Texas Capitol Views
1100 Congress Ave, Austin, TX 78701
The Capitol is the heart of Austin. Completed in 1888, the red granite and limestone building is a reference point from almost any angle as you enter the downtown area. By law, the view must be clear on all sides, meaning that no tall buildings can block the protected Capitol sightlines. Thirty view corridors, each with secondary sightlines, converge on the Capitol from major Austin landmarks and vantage points. With the fast-paced growth of the city and developers eager for additional residential and commercial projects downtown, the City Council has formed a committee to evaluate the sightlines, with the possibility of eliminating some of them.
For close to 25 years, these legal protections have ensured continued views of the State Capitol, the most prized and recognized symbol of Austin, and today they are more relevant than ever. With the action of the Austin City Council, these Capitol view corridors are endangered. The views are priceless and any modification to the view corridors would endanger a treasure that belongs to all Texans.
Update: Efforts driven by local development desires threaten the existing Capitol view corridors (CVCs) are unprecedented in scope and come on a number of fronts. For a full quarter century, responsible developers have respected the view corridors when pursuing their development projects in Austin. Unfortunately, the CVCs are being targeted in various venues, from local to state.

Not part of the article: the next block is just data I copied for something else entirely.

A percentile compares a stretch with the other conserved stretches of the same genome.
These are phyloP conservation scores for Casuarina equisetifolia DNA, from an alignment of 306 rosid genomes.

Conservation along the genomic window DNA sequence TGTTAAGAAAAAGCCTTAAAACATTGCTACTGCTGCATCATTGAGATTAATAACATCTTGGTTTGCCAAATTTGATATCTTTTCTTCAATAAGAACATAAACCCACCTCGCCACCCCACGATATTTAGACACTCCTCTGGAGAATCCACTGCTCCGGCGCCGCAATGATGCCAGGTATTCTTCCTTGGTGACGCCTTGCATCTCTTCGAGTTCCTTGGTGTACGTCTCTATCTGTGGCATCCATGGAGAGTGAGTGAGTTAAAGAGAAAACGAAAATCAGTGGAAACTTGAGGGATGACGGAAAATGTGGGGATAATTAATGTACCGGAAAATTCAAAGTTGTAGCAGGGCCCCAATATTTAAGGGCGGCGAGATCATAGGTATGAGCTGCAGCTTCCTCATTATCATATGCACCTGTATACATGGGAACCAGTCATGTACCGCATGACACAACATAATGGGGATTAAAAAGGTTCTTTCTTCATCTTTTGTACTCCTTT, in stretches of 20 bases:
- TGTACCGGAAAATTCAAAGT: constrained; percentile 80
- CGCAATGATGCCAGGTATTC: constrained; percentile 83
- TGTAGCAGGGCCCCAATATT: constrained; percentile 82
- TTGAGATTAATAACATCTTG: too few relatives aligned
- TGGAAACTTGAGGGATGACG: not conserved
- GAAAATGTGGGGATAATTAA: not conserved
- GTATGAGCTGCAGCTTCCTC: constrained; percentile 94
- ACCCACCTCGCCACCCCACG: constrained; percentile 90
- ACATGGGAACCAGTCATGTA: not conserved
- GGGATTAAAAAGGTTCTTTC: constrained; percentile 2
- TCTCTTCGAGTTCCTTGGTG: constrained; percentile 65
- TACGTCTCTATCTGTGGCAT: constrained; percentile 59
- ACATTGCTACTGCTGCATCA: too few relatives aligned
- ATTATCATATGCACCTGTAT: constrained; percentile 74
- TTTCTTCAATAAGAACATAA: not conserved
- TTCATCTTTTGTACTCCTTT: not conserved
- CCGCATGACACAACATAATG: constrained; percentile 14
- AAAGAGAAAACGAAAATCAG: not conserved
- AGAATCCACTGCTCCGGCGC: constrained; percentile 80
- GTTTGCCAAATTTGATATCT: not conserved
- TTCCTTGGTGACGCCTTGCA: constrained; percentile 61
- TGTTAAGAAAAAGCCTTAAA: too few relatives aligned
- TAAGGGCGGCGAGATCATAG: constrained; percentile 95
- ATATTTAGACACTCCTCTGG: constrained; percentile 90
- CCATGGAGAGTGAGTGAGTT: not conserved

On May 10, 2007, 140 members of the Texas House of Representatives sent a letter to Will Wynn, Mayor, City of Austin, and the City Council expressing their concern about the potential elimination of the Capitol view corridors. In June, the Downtown Commission voted to forward the report, “Downtown Development and Capitol View Corridors” to the Austin City Council.” The report recommends possible revisions and the study of 11 of the 30 view corridors. The Downtown commissioners plan to present their report to the City Council at the October 11 meeting. In addition, the commissioners plan to meet with the Austin delegates to the state legislator.
Local preservation organizations across the state have voiced their opposition to wholesale revisions to the CVCs. The San Antonio Conservation Society, Preservation Dallas, Victoria Preservation, Inc., Greater Houston Preservation Alliance, Williamson County Historical Commission, Historic Waco, Historic Tyler, Galveston Historical Foundation, Historic Fort Worth, El Paso Historical Commission, Abilene Preservation Alliance, Historic Amarillo, Historic Mesquite, Historic Houston, and others have joined the Heritage Society in opposition to the proposed revisions.
For more information please check the Heritage Society Austin website.